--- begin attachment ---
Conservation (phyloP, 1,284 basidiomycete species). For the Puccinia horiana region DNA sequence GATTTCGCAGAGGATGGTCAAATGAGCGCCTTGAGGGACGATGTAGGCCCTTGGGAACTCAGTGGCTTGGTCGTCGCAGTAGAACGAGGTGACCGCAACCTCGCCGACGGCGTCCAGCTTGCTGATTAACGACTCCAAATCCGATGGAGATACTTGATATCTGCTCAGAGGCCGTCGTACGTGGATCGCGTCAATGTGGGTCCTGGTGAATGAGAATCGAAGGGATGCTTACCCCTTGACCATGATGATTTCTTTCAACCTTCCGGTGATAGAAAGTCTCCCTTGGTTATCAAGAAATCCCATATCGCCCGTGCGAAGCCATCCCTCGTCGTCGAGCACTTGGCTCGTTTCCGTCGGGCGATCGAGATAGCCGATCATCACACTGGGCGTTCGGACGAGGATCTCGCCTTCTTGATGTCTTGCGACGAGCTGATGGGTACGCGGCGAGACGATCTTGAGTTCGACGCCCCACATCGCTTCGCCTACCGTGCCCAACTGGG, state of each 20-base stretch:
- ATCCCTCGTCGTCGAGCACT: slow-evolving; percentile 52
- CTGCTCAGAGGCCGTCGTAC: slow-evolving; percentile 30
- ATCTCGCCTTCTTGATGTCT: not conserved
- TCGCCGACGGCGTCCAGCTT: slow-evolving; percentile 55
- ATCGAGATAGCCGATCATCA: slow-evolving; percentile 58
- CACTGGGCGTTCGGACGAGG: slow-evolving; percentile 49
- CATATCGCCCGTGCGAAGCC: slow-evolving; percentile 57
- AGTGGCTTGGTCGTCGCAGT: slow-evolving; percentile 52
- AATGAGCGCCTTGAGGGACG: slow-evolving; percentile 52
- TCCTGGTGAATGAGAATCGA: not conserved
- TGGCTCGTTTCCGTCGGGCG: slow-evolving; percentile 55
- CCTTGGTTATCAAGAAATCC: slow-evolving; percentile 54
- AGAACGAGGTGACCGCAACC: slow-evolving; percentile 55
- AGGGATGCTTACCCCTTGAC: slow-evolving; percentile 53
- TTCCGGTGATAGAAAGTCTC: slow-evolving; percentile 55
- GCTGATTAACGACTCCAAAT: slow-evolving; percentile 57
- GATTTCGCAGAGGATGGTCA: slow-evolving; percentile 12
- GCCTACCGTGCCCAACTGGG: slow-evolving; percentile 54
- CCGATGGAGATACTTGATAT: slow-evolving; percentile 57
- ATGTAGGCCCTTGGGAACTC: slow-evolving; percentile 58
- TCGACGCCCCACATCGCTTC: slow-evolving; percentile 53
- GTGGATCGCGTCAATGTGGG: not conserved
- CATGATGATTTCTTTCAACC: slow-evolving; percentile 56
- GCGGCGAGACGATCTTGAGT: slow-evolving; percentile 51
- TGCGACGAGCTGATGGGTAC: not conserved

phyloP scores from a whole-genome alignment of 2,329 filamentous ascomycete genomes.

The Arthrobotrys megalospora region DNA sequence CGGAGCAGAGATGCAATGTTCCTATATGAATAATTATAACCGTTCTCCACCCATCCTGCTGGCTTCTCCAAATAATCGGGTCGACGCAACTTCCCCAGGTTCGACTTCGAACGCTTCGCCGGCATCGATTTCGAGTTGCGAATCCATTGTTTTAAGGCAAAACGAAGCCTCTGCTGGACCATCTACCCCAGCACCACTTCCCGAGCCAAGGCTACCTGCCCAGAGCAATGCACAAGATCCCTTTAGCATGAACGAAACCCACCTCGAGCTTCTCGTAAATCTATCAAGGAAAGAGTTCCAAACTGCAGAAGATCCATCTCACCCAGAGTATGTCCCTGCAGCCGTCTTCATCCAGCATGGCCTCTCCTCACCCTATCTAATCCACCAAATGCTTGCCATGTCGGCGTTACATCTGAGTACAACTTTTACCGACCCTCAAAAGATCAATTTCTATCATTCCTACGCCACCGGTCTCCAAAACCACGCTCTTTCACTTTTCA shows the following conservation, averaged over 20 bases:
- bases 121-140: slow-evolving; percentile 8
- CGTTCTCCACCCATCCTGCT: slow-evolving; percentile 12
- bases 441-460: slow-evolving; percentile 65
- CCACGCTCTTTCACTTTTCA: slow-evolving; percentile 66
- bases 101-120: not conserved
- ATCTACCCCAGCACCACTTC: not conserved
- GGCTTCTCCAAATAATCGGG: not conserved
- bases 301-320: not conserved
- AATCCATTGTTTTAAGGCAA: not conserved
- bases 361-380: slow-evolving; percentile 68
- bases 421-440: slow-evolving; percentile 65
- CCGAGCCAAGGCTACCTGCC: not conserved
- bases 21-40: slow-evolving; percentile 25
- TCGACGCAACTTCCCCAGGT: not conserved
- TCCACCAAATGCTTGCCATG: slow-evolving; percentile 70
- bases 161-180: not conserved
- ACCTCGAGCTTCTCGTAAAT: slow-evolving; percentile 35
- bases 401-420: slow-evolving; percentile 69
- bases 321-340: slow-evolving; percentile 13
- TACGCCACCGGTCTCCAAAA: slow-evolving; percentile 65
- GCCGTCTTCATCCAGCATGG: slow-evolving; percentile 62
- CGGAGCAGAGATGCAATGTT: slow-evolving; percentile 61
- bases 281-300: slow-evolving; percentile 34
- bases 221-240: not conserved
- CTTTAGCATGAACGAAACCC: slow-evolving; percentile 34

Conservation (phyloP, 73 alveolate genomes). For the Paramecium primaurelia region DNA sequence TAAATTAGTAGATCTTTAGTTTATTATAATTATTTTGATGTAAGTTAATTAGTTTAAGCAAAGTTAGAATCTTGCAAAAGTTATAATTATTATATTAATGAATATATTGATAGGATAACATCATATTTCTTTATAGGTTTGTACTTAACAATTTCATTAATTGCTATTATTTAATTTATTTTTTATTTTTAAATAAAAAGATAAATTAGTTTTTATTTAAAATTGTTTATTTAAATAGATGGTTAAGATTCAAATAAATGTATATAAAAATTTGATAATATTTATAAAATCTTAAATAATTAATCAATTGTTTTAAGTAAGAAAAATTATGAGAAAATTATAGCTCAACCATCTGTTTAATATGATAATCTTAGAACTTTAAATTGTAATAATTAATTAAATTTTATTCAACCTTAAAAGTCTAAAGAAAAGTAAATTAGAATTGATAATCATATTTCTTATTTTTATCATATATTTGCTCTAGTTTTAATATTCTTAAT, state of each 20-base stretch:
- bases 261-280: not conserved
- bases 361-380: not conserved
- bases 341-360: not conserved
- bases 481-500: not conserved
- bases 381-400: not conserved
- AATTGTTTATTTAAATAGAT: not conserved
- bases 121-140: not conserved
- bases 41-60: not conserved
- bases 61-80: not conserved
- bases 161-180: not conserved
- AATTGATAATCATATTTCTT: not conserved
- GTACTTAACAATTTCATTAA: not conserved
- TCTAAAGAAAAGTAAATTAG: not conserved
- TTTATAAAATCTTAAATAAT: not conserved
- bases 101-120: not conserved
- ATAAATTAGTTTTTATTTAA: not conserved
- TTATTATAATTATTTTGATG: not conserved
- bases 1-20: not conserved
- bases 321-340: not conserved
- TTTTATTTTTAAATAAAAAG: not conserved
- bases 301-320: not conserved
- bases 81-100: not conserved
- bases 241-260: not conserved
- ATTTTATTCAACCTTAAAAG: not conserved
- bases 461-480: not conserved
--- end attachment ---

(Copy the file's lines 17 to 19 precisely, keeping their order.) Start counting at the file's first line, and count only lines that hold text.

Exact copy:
- GCTGATTAACGACTCCAAAT: slow-evolving; percentile 57
- GATTTCGCAGAGGATGGTCA: slow-evolving; percentile 12
- GCCTACCGTGCCCAACTGGG: slow-evolving; percentile 54